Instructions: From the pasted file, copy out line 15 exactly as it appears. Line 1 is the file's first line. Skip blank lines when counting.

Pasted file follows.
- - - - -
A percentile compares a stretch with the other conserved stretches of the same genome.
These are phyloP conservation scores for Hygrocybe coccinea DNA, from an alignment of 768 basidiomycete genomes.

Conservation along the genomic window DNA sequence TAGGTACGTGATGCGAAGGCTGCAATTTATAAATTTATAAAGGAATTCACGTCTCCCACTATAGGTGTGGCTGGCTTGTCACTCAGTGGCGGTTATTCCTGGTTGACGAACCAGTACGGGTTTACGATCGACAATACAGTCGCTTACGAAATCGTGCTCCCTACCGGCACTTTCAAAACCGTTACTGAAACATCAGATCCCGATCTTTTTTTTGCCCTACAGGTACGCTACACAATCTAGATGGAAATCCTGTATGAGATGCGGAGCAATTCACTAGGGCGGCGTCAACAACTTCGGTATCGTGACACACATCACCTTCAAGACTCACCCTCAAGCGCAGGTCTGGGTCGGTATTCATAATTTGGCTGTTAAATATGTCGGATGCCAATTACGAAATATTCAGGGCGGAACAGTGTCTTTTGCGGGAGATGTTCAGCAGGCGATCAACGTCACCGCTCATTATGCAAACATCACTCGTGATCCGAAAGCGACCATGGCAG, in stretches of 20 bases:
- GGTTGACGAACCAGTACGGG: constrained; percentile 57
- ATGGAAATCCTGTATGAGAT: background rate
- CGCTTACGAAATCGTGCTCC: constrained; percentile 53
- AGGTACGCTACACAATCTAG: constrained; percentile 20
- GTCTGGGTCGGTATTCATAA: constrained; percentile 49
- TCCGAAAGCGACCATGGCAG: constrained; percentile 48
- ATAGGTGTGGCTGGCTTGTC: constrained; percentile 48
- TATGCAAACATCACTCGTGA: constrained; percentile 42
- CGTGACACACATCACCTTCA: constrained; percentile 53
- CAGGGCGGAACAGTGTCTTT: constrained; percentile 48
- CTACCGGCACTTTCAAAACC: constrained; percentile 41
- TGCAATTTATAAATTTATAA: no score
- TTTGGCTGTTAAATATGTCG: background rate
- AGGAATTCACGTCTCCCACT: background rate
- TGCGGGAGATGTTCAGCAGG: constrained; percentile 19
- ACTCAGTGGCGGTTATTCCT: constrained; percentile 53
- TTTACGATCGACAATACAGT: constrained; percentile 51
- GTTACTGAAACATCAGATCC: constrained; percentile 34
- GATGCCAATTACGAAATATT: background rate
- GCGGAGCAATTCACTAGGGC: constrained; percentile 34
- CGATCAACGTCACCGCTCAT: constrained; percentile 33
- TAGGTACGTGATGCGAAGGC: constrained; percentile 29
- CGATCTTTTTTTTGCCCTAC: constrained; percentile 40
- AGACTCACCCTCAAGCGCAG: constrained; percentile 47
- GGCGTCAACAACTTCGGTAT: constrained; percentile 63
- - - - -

- TGCAATTTATAAATTTATAA: no score